The new Zf is a full-frame FX format mirrorless camera inspired by the iconic FM2 film camera that was first released in 1982. It also very closely resembles the APS-C sensor Nikon Zfc camera that was released in 2021.
The Zf has a classic vintage design, featuring several familiar physical controls on the body, including dedicated dials for adjusting ISO, shutter speed, and exposure compensation.
The Zf uses the same Z lens mount as Nikon’s range of full-frame sensor cameras, which means that it can utilise the same range of Z branded FX lenses.
Key features offered by the Nikon Zf include a 24.5 megapixel sensor, EXPEED 7 processor, 299 phase-detection AF pixels with the same subject-tracking modes as the Z8/Z9, -10EV low-light AF, 8 stops of vibration reduction, ISO range of 100-64,000 that’s expandable to 100,000, up to 30fps burst shooting with AF/AE tracking, 4K/30p video recording, a vari-angle touch-screen LCD, Wi-Fi and Bluetooth connectivity, dust and drip-resistant weather-proofing down to 0 °C, and dual memory card slots.
The Nikon Zf is available in October 2023 priced at £2299 / €2599 body only, £2519 with the Z 40mm f/2 SE lens, and £2849 with the Z 24-70mm f/4 S lens. There are six different premium exterior colour options, in addition to the all-black standard model.
Here’s our review so far, based on spending a few hours with the Nikon Zf – we’ll update this review and reach our final verdict when we’ve spent a lot more time with it. The sample images have kindly been provided by Nikon.
Ease of Use
Nikon have followed up the 2021 release of the APS-C sensor Zfc retro digital camera with the new 35mm full-frame Zf, which closely follows the design ethos of the older model, so much so that you’d be hard-pressed to tell them apart side-by-side.
In turn, both of these cameras have clearly taken their inspiration from Nikon’s old FM2 film SLR from the 1980s, including a familiar pentaprism style design, a leaf shutter switch and an array of rangefinder-like dials and switches.
There’s also a brand new embossed artificial leather grip area, including when the LCD monitor is closed, complete with brass dials on top of the camera which apparently will gradually wear over time to add more character and patina to the camera.
Nikon are clearly trying to cash in the growing enthusiasm for retro-styled mirrorless cameras in recent years, as well as, separately, a rise in the popularity of film based photography, not only from people returning to the art, but from those of a younger, student generation.
Kudos to Nikon though, as the new Zf is much more than just a faithful ode to the past. Indeed, it offers several technological firsts for the Nikon Z-series as a whole, even offering features not seen on the flagship Z8 and Z9 models.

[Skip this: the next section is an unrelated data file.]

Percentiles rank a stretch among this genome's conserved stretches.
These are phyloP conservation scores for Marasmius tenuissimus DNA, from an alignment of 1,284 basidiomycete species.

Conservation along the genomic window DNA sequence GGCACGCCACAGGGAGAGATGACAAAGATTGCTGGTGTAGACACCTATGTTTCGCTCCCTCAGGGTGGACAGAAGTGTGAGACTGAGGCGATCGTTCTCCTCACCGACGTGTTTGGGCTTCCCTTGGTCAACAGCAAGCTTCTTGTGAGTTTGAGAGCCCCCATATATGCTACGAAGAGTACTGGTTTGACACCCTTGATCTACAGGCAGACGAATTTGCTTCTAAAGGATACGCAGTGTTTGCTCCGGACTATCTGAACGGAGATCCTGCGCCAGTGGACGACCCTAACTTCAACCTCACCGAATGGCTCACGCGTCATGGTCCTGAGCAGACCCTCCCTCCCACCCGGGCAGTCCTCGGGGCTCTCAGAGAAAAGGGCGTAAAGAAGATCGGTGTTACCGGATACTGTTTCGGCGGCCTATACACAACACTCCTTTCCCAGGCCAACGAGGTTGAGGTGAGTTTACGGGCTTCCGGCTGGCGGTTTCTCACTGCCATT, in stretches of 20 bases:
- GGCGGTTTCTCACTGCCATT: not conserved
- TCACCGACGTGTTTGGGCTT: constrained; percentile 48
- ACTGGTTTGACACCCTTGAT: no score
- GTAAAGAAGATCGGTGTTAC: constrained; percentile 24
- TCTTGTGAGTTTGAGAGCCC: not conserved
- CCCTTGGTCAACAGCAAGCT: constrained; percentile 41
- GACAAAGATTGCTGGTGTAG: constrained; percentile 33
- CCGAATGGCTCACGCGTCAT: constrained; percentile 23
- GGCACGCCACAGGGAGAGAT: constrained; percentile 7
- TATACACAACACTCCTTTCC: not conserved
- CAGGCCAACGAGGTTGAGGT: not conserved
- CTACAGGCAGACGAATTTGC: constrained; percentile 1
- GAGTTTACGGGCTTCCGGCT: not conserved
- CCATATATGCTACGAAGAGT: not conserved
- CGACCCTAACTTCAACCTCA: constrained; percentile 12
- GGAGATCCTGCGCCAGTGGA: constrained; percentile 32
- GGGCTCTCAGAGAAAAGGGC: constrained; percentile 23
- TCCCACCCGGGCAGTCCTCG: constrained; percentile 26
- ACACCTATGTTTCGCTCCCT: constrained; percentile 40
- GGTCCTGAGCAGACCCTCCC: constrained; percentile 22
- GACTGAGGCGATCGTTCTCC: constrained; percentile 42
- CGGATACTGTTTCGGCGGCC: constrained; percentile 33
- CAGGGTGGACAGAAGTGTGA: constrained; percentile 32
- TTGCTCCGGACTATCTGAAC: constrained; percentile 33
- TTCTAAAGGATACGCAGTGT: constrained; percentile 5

This includes subject detection in manual focus mode, which is ideal for users who want to use older manual-focus-only lenses. In this brand new mode for Nikon, subject detection automatically moves the focus point to the eye and immediately zooms in to focus, something that it usually a rather laborious process for MF users. There are even focus aids available in the attached lens has electronic contacts.
We got hands-on with the standard all-black version, which is certainly very stealthy and perfect for street photography, but the Nikon Zf is also available in up to six additional colours in overseas territories that include various pastel shades, brown and grey.
The Zf will cost £2299 body-only on launch, significantly more than the Zfc at £899, so if you like the styling but don’t have the cash to go full-frame, then the APS-C alternative is a compelling option in terms of its price-tag.
There are a couple of kit lens bundles available at launch, including either the diminutive Z 40mm f/2 SE prime with its equally retro styling, or the more modern, versatile Z 24-70mm f/4 S zoom which pushes the price up to £2849.
Nikon has opted for a best of both worlds approach here when it comes to the Zf’s handling and operation. To take one example, we get the chance to fire the camera’s shutter release either via the regular top-plate button encircled by the on/off switch, or by simply tapping its LCD touch screen to simultaneously focus and capture a shot.
More experienced users can twiddle the top-plate dials and knobs to their heart’s content to fine-tune the results if they’re up to speed on what that’ll do to the end result, or, alternatively if less familiar, you can simply leave the camera set to Auto and just point and shoot.
It’s fair to say that the Zf’s top plate is crammed with features, with just enough room to get a finger or thumb around the various dials and levels, with, in most cases, one stacked upon the other so individual dials actually have multiple functions.
The standard P,A,S,M shooting mode settings are accessed on the left-hand-side via a lever that sits beneath the dial for selecting the ISO options, while a lever for swapping between stills, video or the brand new black and white mode sits beneath the shutter speed settings.
There are three distinct black and white modes accessed by this dedicated switch on top of camera – Monochrome, Flat Monochrome and Deep Tone Monochrome. The ability to quickly switch to one of these modes simply by flicking a switch is a great feature.
Despite the initial apparent complexity, we quickly got used to the busy set-up and found ourselves liking it that way; it makes the Nikon Zf feel like a finely tuned instrument with an impressive array of functionality literally to be found at your fingertips.
The top plate features three manual dials controlling shutter speed, exposure compensation (+/- 3EV) and ISO sensitivity, while a small window handily displays the current aperture in use. Alternatively, simple access to a variety of settings is achievable via a press of the ‘i’ button and i menu and use of the touch-screen LCD in tandem.
If you’re considering this one as a possible vlogging camera, then you’ll be pleased to learn the LCD monitor can be flipped fully outwards and the screen rotated to face whoever is in front of the lens. The increased articulation of the screen here is a first for the full-frame ‘Z’ series.
There is no built-in flash on this camera, though there is a vacant hotshoe for an optional accessory flash, so in terms of light sensitivity options when taking photographs or video without, it’s worth noting that top plate dial offers direct access to incremental settings ranging from ISO 100 to 64,000.
There’s also an additional setting on the same dial marked ‘C’ which expands this top setting to the equivalent of several steps higher, going all the way up to a whopping, albeit noise-prone Hi 1.7 setting of ISO 100,000.